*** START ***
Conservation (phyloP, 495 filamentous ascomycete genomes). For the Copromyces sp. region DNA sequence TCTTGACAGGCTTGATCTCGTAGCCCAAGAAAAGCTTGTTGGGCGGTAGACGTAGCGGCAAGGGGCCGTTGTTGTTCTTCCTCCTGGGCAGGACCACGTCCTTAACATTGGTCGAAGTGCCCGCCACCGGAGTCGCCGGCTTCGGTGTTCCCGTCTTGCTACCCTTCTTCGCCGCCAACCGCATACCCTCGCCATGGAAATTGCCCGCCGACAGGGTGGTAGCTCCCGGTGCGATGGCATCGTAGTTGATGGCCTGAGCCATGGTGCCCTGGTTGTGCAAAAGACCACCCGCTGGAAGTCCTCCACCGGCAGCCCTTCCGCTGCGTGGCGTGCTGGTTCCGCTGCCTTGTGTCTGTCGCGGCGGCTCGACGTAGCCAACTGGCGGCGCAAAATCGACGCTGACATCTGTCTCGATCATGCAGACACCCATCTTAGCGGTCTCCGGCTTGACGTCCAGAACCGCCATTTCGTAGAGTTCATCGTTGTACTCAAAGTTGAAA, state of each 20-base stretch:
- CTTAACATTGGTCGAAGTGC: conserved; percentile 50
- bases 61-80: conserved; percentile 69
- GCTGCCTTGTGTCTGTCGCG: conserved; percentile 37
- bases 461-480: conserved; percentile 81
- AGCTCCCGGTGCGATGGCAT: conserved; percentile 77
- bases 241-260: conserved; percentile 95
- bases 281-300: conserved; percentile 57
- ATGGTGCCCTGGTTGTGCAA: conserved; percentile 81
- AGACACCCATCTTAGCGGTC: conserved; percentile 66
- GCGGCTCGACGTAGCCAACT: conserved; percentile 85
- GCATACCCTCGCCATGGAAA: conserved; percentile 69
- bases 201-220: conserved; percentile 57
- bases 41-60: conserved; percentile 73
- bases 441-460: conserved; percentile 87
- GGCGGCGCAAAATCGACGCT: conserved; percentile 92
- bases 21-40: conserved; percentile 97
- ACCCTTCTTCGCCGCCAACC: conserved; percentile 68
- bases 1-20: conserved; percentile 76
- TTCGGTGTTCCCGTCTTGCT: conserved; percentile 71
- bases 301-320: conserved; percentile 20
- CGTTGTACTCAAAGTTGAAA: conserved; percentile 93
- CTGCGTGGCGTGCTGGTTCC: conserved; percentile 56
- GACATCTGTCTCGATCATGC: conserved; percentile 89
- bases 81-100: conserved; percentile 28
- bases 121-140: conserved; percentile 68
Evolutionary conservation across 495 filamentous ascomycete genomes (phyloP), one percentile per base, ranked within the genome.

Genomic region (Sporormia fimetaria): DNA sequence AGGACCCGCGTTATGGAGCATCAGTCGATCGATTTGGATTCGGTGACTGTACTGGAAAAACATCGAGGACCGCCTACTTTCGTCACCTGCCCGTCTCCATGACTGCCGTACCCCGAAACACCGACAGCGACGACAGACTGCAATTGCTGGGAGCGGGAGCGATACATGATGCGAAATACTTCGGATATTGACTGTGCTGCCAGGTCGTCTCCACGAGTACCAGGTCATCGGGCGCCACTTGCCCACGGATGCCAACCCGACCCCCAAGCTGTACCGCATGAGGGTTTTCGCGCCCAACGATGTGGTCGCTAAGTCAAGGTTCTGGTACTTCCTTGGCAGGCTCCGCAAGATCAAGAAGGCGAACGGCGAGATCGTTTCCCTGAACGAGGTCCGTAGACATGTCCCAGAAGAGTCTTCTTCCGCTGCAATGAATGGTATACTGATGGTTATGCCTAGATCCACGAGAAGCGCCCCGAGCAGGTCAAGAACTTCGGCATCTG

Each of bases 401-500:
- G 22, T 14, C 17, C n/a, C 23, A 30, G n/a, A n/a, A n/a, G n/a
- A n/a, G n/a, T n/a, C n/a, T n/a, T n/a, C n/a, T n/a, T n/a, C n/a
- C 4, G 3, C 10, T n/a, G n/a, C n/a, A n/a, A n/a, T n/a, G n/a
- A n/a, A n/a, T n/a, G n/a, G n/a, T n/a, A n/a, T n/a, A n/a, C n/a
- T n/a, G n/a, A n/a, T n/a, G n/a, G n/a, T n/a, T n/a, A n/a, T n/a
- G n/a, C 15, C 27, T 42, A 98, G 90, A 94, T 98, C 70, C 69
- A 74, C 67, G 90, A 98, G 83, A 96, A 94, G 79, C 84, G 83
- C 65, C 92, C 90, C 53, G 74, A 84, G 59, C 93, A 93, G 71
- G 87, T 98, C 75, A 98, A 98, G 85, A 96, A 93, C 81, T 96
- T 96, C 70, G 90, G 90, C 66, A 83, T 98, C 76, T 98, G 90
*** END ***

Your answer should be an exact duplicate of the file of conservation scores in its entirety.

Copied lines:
Conservation (phyloP, 495 filamentous ascomycete genomes). For the Copromyces sp. region DNA sequence TCTTGACAGGCTTGATCTCGTAGCCCAAGAAAAGCTTGTTGGGCGGTAGACGTAGCGGCAAGGGGCCGTTGTTGTTCTTCCTCCTGGGCAGGACCACGTCCTTAACATTGGTCGAAGTGCCCGCCACCGGAGTCGCCGGCTTCGGTGTTCCCGTCTTGCTACCCTTCTTCGCCGCCAACCGCATACCCTCGCCATGGAAATTGCCCGCCGACAGGGTGGTAGCTCCCGGTGCGATGGCATCGTAGTTGATGGCCTGAGCCATGGTGCCCTGGTTGTGCAAAAGACCACCCGCTGGAAGTCCTCCACCGGCAGCCCTTCCGCTGCGTGGCGTGCTGGTTCCGCTGCCTTGTGTCTGTCGCGGCGGCTCGACGTAGCCAACTGGCGGCGCAAAATCGACGCTGACATCTGTCTCGATCATGCAGACACCCATCTTAGCGGTCTCCGGCTTGACGTCCAGAACCGCCATTTCGTAGAGTTCATCGTTGTACTCAAAGTTGAAA, state of each 20-base stretch:
- CTTAACATTGGTCGAAGTGC: conserved; percentile 50
- bases 61-80: conserved; percentile 69
- GCTGCCTTGTGTCTGTCGCG: conserved; percentile 37
- bases 461-480: conserved; percentile 81
- AGCTCCCGGTGCGATGGCAT: conserved; percentile 77
- bases 241-260: conserved; percentile 95
- bases 281-300: conserved; percentile 57
- ATGGTGCCCTGGTTGTGCAA: conserved; percentile 81
- AGACACCCATCTTAGCGGTC: conserved; percentile 66
- GCGGCTCGACGTAGCCAACT: conserved; percentile 85
- GCATACCCTCGCCATGGAAA: conserved; percentile 69
- bases 201-220: conserved; percentile 57
- bases 41-60: conserved; percentile 73
- bases 441-460: conserved; percentile 87
- GGCGGCGCAAAATCGACGCT: conserved; percentile 92
- bases 21-40: conserved; percentile 97
- ACCCTTCTTCGCCGCCAACC: conserved; percentile 68
- bases 1-20: conserved; percentile 76
- TTCGGTGTTCCCGTCTTGCT: conserved; percentile 71
- bases 301-320: conserved; percentile 20
- CGTTGTACTCAAAGTTGAAA: conserved; percentile 93
- CTGCGTGGCGTGCTGGTTCC: conserved; percentile 56
- GACATCTGTCTCGATCATGC: conserved; percentile 89
- bases 81-100: conserved; percentile 28
- bases 121-140: conserved; percentile 68
Evolutionary conservation across 495 filamentous ascomycete genomes (phyloP), one percentile per base, ranked within the genome.

Genomic region (Sporormia fimetaria): DNA sequence AGGACCCGCGTTATGGAGCATCAGTCGATCGATTTGGATTCGGTGACTGTACTGGAAAAACATCGAGGACCGCCTACTTTCGTCACCTGCCCGTCTCCATGACTGCCGTACCCCGAAACACCGACAGCGACGACAGACTGCAATTGCTGGGAGCGGGAGCGATACATGATGCGAAATACTTCGGATATTGACTGTGCTGCCAGGTCGTCTCCACGAGTACCAGGTCATCGGGCGCCACTTGCCCACGGATGCCAACCCGACCCCCAAGCTGTACCGCATGAGGGTTTTCGCGCCCAACGATGTGGTCGCTAAGTCAAGGTTCTGGTACTTCCTTGGCAGGCTCCGCAAGATCAAGAAGGCGAACGGCGAGATCGTTTCCCTGAACGAGGTCCGTAGACATGTCCCAGAAGAGTCTTCTTCCGCTGCAATGAATGGTATACTGATGGTTATGCCTAGATCCACGAGAAGCGCCCCGAGCAGGTCAAGAACTTCGGCATCTG

Each of bases 401-500:
- G 22, T 14, C 17, C n/a, C 23, A 30, G n/a, A n/a, A n/a, G n/a
- A n/a, G n/a, T n/a, C n/a, T n/a, T n/a, C n/a, T n/a, T n/a, C n/a
- C 4, G 3, C 10, T n/a, G n/a, C n/a, A n/a, A n/a, T n/a, G n/a
- A n/a, A n/a, T n/a, G n/a, G n/a, T n/a, A n/a, T n/a, A n/a, C n/a
- T n/a, G n/a, A n/a, T n/a, G n/a, G n/a, T n/a, T n/a, A n/a, T n/a
- G n/a, C 15, C 27, T 42, A 98, G 90, A 94, T 98, C 70, C 69
- A 74, C 67, G 90, A 98, G 83, A 96, A 94, G 79, C 84, G 83
- C 65, C 92, C 90, C 53, G 74, A 84, G 59, C 93, A 93, G 71
- G 87, T 98, C 75, A 98, A 98, G 85, A 96, A 93, C 81, T 96
- T 96, C 70, G 90, G 90, C 66, A 83, T 98, C 76, T 98, G 90